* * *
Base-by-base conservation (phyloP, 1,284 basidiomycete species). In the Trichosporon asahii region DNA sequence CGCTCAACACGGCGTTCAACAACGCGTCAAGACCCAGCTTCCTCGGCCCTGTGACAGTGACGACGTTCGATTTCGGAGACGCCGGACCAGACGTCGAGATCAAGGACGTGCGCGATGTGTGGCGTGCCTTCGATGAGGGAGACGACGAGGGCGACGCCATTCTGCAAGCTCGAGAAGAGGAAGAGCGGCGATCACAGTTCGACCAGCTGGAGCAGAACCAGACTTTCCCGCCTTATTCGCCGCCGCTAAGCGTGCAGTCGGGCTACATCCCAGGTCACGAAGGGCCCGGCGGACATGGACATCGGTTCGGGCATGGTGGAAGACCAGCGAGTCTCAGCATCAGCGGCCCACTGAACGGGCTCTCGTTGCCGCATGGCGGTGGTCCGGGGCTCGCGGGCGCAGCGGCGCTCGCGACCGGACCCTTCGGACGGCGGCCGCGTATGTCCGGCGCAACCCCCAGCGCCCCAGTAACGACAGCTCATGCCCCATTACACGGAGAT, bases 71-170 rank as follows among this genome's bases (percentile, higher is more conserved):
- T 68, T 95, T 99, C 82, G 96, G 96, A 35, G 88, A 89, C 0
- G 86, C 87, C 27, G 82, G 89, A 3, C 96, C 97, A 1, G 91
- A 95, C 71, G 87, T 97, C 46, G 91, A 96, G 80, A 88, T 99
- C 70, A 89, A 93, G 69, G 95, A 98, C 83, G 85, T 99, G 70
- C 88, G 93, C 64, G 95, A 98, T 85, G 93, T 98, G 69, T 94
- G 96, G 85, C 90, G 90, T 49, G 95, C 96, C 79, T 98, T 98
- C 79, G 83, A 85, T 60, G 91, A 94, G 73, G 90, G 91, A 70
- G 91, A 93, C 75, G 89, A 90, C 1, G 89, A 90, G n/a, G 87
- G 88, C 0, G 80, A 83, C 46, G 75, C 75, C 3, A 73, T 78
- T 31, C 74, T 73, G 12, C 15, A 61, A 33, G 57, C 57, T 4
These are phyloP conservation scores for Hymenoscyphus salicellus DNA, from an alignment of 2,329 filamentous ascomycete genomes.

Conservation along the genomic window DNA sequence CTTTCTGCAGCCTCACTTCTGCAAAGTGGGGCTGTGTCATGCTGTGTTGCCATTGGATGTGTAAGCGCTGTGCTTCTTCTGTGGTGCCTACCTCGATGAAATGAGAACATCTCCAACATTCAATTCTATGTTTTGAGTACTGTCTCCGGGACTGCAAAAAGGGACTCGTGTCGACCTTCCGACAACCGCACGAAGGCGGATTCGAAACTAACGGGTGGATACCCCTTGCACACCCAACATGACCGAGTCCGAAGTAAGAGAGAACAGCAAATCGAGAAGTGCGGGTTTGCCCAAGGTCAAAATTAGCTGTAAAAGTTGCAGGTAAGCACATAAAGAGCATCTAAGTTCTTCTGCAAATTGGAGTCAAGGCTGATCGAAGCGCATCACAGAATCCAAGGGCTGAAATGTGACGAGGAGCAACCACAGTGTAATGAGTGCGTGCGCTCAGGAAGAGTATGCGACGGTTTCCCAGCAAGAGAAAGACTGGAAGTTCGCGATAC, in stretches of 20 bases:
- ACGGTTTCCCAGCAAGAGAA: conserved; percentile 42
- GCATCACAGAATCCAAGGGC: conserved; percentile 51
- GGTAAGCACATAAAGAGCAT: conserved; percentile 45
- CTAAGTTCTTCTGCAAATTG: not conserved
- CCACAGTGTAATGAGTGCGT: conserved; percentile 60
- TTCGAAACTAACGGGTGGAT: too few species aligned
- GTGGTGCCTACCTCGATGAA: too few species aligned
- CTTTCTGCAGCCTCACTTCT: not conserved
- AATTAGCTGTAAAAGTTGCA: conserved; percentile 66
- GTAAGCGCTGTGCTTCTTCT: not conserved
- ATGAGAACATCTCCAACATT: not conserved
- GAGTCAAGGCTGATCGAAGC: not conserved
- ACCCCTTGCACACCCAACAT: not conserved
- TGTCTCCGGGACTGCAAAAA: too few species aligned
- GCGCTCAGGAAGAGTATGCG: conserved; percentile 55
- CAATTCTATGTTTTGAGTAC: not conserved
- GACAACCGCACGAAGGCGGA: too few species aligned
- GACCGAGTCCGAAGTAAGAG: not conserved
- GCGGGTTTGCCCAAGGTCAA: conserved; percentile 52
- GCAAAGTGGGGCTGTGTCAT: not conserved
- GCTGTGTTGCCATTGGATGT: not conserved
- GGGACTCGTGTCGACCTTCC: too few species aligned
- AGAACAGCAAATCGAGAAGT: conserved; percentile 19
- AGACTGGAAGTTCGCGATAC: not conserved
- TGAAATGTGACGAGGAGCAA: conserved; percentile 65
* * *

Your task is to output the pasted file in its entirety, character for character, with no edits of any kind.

Base-by-base conservation (phyloP, 1,284 basidiomycete species). In the Trichosporon asahii region DNA sequence CGCTCAACACGGCGTTCAACAACGCGTCAAGACCCAGCTTCCTCGGCCCTGTGACAGTGACGACGTTCGATTTCGGAGACGCCGGACCAGACGTCGAGATCAAGGACGTGCGCGATGTGTGGCGTGCCTTCGATGAGGGAGACGACGAGGGCGACGCCATTCTGCAAGCTCGAGAAGAGGAAGAGCGGCGATCACAGTTCGACCAGCTGGAGCAGAACCAGACTTTCCCGCCTTATTCGCCGCCGCTAAGCGTGCAGTCGGGCTACATCCCAGGTCACGAAGGGCCCGGCGGACATGGACATCGGTTCGGGCATGGTGGAAGACCAGCGAGTCTCAGCATCAGCGGCCCACTGAACGGGCTCTCGTTGCCGCATGGCGGTGGTCCGGGGCTCGCGGGCGCAGCGGCGCTCGCGACCGGACCCTTCGGACGGCGGCCGCGTATGTCCGGCGCAACCCCCAGCGCCCCAGTAACGACAGCTCATGCCCCATTACACGGAGAT, bases 71-170 rank as follows among this genome's bases (percentile, higher is more conserved):
- T 68, T 95, T 99, C 82, G 96, G 96, A 35, G 88, A 89, C 0
- G 86, C 87, C 27, G 82, G 89, A 3, C 96, C 97, A 1, G 91
- A 95, C 71, G 87, T 97, C 46, G 91, A 96, G 80, A 88, T 99
- C 70, A 89, A 93, G 69, G 95, A 98, C 83, G 85, T 99, G 70
- C 88, G 93, C 64, G 95, A 98, T 85, G 93, T 98, G 69, T 94
- G 96, G 85, C 90, G 90, T 49, G 95, C 96, C 79, T 98, T 98
- C 79, G 83, A 85, T 60, G 91, A 94, G 73, G 90, G 91, A 70
- G 91, A 93, C 75, G 89, A 90, C 1, G 89, A 90, G n/a, G 87
- G 88, C 0, G 80, A 83, C 46, G 75, C 75, C 3, A 73, T 78
- T 31, C 74, T 73, G 12, C 15, A 61, A 33, G 57, C 57, T 4
These are phyloP conservation scores for Hymenoscyphus salicellus DNA, from an alignment of 2,329 filamentous ascomycete genomes.

Conservation along the genomic window DNA sequence CTTTCTGCAGCCTCACTTCTGCAAAGTGGGGCTGTGTCATGCTGTGTTGCCATTGGATGTGTAAGCGCTGTGCTTCTTCTGTGGTGCCTACCTCGATGAAATGAGAACATCTCCAACATTCAATTCTATGTTTTGAGTACTGTCTCCGGGACTGCAAAAAGGGACTCGTGTCGACCTTCCGACAACCGCACGAAGGCGGATTCGAAACTAACGGGTGGATACCCCTTGCACACCCAACATGACCGAGTCCGAAGTAAGAGAGAACAGCAAATCGAGAAGTGCGGGTTTGCCCAAGGTCAAAATTAGCTGTAAAAGTTGCAGGTAAGCACATAAAGAGCATCTAAGTTCTTCTGCAAATTGGAGTCAAGGCTGATCGAAGCGCATCACAGAATCCAAGGGCTGAAATGTGACGAGGAGCAACCACAGTGTAATGAGTGCGTGCGCTCAGGAAGAGTATGCGACGGTTTCCCAGCAAGAGAAAGACTGGAAGTTCGCGATAC, in stretches of 20 bases:
- ACGGTTTCCCAGCAAGAGAA: conserved; percentile 42
- GCATCACAGAATCCAAGGGC: conserved; percentile 51
- GGTAAGCACATAAAGAGCAT: conserved; percentile 45
- CTAAGTTCTTCTGCAAATTG: not conserved
- CCACAGTGTAATGAGTGCGT: conserved; percentile 60
- TTCGAAACTAACGGGTGGAT: too few species aligned
- GTGGTGCCTACCTCGATGAA: too few species aligned
- CTTTCTGCAGCCTCACTTCT: not conserved
- AATTAGCTGTAAAAGTTGCA: conserved; percentile 66
- GTAAGCGCTGTGCTTCTTCT: not conserved
- ATGAGAACATCTCCAACATT: not conserved
- GAGTCAAGGCTGATCGAAGC: not conserved
- ACCCCTTGCACACCCAACAT: not conserved
- TGTCTCCGGGACTGCAAAAA: too few species aligned
- GCGCTCAGGAAGAGTATGCG: conserved; percentile 55
- CAATTCTATGTTTTGAGTAC: not conserved
- GACAACCGCACGAAGGCGGA: too few species aligned
- GACCGAGTCCGAAGTAAGAG: not conserved
- GCGGGTTTGCCCAAGGTCAA: conserved; percentile 52
- GCAAAGTGGGGCTGTGTCAT: not conserved
- GCTGTGTTGCCATTGGATGT: not conserved
- GGGACTCGTGTCGACCTTCC: too few species aligned
- AGAACAGCAAATCGAGAAGT: conserved; percentile 19
- AGACTGGAAGTTCGCGATAC: not conserved
- TGAAATGTGACGAGGAGCAA: conserved; percentile 65